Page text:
Heeding the call of duty
Frances Pratt has dedicated 63 years to Service Guild of Covington

Editor's Note: In recognition of National Women's History Month, throughout March, the Citizen will profile local women who have impacted the community in positive ways. Though many of these women's accomplishments may be mostly unsung, they have each, in their own way, made their mark on history.

COVINGTON - When Frances Pratt makes a commitment, she sticks to it.

For the past 63 years, Pratt has been a member of the Service Guild of Covington, devoting her time and energy to the club's many community projects.

At age 92, she's still going strong.

Pratt attends every local monthly meeting for the guild, as well as the out-of-town district meetings.

She serves on the guild's education committee, volunteers at blood drives, visits patients in personal care homes and assists with food bank collections.

"I'm afraid if I slow down, I won't be able to get back up," Pratt said with a laugh.

By accounts from other Service Guild members, she hasn't slowed down since she joined in 1945.

At the time, as Pratt recalls it, she was a housewife who spent her days playing bridge and swimming.

Her friend, Anne Nesbit, invited her to join a new junior club she was forming as an offshoot of the Covington Woman's Club. That organization eventually became The Service Guild of Covington.

The club was for "ladies who wanted to do more than stay home," Pratt said.

Those ladies soon opened the county's first kindergarten in a building called the Little Red Schoolhouse on Newton Drive. Pratt's late husband, Moncy, and his brother, Everett, built the schoolhouse. The guild operated the kindergarten there for 34 years, until the Newton County School System offered public classes. The building now serves as the guild's clubhouse.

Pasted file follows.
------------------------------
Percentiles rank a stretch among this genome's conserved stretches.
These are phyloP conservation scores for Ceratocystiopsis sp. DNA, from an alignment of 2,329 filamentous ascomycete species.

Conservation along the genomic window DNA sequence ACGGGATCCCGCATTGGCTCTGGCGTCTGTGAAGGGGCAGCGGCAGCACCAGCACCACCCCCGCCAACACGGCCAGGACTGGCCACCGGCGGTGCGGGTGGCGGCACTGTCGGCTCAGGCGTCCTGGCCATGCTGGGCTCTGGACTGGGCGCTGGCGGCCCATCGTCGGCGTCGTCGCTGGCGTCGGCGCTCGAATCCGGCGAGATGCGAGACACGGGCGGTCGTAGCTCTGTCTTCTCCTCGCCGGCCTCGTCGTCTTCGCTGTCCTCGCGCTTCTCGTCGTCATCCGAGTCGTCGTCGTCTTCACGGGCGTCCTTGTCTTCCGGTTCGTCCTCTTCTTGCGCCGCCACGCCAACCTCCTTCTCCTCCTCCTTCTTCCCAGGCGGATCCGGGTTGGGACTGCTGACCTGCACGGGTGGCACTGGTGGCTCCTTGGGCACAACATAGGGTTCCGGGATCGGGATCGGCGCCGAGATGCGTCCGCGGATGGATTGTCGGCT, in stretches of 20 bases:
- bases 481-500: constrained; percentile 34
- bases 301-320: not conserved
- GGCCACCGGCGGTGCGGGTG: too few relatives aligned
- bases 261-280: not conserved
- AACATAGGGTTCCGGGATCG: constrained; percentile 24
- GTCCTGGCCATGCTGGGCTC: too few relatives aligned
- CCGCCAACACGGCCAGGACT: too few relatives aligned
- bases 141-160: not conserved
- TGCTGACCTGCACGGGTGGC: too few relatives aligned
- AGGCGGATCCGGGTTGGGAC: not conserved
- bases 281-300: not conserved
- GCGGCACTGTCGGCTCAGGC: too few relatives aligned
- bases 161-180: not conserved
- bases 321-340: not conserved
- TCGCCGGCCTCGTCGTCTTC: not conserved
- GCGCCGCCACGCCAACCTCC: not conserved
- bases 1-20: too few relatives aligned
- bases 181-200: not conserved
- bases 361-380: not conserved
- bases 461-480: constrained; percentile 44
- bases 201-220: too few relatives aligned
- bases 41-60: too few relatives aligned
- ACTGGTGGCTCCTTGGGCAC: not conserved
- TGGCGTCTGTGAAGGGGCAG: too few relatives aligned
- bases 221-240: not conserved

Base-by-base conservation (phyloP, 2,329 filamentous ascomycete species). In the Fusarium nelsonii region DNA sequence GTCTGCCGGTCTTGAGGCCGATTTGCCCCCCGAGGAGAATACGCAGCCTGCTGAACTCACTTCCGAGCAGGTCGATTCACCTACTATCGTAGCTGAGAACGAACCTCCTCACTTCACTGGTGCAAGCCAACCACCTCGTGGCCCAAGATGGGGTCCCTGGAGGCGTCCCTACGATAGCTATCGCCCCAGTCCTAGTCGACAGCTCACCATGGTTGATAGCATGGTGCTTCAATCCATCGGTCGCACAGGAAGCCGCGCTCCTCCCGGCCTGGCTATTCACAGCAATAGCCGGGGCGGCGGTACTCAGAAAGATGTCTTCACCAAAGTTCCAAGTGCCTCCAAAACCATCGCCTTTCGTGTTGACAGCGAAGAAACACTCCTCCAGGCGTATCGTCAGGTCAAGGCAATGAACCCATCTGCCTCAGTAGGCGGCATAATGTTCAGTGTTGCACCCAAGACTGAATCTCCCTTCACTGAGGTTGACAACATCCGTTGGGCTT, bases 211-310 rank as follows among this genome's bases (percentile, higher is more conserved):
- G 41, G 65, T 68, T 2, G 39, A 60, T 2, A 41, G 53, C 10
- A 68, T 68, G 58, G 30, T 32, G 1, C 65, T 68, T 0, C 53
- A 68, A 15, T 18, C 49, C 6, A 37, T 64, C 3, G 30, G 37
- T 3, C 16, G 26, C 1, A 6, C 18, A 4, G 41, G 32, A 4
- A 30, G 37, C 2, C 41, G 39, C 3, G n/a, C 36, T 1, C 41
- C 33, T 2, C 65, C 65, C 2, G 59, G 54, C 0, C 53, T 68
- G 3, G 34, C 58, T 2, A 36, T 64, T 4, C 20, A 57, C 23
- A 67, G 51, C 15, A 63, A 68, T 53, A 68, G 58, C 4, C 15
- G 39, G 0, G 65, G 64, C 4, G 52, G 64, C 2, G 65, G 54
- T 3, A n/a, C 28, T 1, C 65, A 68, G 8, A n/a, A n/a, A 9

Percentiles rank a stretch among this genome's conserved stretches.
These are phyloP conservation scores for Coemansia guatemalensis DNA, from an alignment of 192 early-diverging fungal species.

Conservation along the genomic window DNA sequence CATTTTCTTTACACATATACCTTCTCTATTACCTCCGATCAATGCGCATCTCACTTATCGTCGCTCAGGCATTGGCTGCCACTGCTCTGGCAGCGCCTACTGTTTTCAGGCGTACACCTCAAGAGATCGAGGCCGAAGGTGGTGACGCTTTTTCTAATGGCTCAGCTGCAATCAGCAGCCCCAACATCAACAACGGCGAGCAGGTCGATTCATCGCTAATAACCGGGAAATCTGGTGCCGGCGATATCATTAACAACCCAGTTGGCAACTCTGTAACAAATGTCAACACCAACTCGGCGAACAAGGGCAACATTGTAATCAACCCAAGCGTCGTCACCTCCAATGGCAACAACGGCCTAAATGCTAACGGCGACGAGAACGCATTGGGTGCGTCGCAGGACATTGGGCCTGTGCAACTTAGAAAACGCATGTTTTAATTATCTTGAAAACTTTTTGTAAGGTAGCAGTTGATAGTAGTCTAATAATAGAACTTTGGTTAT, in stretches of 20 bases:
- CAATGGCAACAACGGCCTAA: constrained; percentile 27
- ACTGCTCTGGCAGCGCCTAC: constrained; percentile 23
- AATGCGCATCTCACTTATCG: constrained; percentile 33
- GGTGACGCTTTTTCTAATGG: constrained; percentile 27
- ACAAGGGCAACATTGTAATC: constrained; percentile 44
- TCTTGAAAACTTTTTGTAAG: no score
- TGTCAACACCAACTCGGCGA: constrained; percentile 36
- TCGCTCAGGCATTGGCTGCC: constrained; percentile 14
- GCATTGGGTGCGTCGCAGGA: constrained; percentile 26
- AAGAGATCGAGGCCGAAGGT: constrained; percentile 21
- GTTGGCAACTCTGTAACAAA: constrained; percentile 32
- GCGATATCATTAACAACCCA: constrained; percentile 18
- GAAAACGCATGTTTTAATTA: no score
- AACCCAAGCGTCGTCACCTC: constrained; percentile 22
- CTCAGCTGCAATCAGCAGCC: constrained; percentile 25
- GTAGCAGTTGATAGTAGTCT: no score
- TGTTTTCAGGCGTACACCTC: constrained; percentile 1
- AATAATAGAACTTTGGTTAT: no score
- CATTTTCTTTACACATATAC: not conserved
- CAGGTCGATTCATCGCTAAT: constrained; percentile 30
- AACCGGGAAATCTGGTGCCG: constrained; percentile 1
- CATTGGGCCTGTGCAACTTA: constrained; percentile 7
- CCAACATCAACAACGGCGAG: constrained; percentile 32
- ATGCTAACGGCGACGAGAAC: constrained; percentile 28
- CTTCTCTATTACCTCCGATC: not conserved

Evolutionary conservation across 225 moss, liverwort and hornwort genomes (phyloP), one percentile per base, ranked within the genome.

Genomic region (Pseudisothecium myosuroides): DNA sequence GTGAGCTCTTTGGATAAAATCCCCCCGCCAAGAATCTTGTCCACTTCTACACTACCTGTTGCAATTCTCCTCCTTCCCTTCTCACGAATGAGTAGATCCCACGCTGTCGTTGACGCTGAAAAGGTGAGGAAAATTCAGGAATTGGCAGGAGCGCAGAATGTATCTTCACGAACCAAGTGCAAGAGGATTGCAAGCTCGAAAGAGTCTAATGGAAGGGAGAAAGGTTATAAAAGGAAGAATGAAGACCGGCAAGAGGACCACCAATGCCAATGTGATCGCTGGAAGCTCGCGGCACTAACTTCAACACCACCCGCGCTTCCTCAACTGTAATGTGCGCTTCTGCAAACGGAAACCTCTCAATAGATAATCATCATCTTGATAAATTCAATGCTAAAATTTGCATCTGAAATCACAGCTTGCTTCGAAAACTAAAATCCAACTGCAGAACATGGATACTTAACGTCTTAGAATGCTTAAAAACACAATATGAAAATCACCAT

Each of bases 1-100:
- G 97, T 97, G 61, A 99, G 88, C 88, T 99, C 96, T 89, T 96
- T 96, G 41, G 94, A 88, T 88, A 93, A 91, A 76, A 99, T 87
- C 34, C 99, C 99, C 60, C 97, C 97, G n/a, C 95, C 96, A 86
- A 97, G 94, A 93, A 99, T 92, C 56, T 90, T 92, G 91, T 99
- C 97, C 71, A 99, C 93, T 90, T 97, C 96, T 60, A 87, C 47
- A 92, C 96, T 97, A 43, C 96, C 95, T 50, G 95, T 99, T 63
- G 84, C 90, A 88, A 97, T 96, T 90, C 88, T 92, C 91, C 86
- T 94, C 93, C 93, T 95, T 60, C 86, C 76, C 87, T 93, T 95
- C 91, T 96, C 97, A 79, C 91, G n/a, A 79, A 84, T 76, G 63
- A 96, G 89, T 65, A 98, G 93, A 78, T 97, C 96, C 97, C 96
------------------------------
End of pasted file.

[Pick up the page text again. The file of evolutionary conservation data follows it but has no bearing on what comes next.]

Over the years, Pratt has served on all of the guild's seven committees, each focusing on specific projects and causes.

She was guild president from 1956 to 1958.

But not all of her tasks have been glamorous.

"I've even been the janitor," she said.

Of the many service projects she has participated in, one in particular stands out: Pratt helped to organize the first horse show held in Covington.

Held in 1959 at Legion Field, "it was a real, sure-enough horse show," she said, with competitors from throughout the state attending.

As the only surviving charter member of the guild, Pratt is a mentor to the other ladies, said member Peggy Hawley.

The guild's scholarship fund at Tallulah Falls School in North Georgia is named after Pratt.

"She's just a dynamic lady that just personifies the Southern belle," said Lynn Garrett, another guild member. "She always is very beautifully put together, and she's just a sweet, sweet person and can do anything and is very capable."

In 2007, guild members volunteered more than 4,000 hours to more than 300 projects and raised more than $59,000 for various causes.

"(Pratt) was just as much a part of that as anyone else," Garrett said.

What keeps Pratt devoted to the cause?

"The camaraderie," she said. "To know that the ladies, whatever committee they're on, they're enthused about it."

Pratt also likes that the guild isn't a social club; it's about hard work.

"Through the years, when I've asked someone to join, they'll say, 'No, y'all work too hard,'" she said.

Pratt was finally recognized for all that hard work in February, when the General Federation of Women's Clubs, the guild's parent organization, sent her long-overdue 50-year service pin.

The honor came about after Garrett heard the General Federation was seeking its longest-serving member. Though Pratt didn't qualify for that honor, the federation did notify Garrett that she would be mentioned in its national publication.

Pratt has no intention of taking a rest now.

In addition to her work with the guild, she is an active member of The Church of the Good Shepherd.

Pratt still plays bridge four times a month, a hobby that's about as old as her Service Guild membership - still more proof that she's not one to let go when she finds something she's passionate about.

"When I first came to Covington, I did not play bridge. They told me I had to learn. It's been a bridge-playing city all along," she said.

Born in Macon, Pratt moved to Newton County as a new bride in 1938. She has one son, three grandchildren, three great-grandchildren and a host of women who consider her a role model.

Asked how she wants to be remembered by the women she's inspired and the community she's helped, Pratt answers like a true servant: "I hope they remember me as being a kind and considerate person, caring, thoughtful and helpful."

Crystal Tatum can be reached at crystal.tatum@newtoncitizen.com.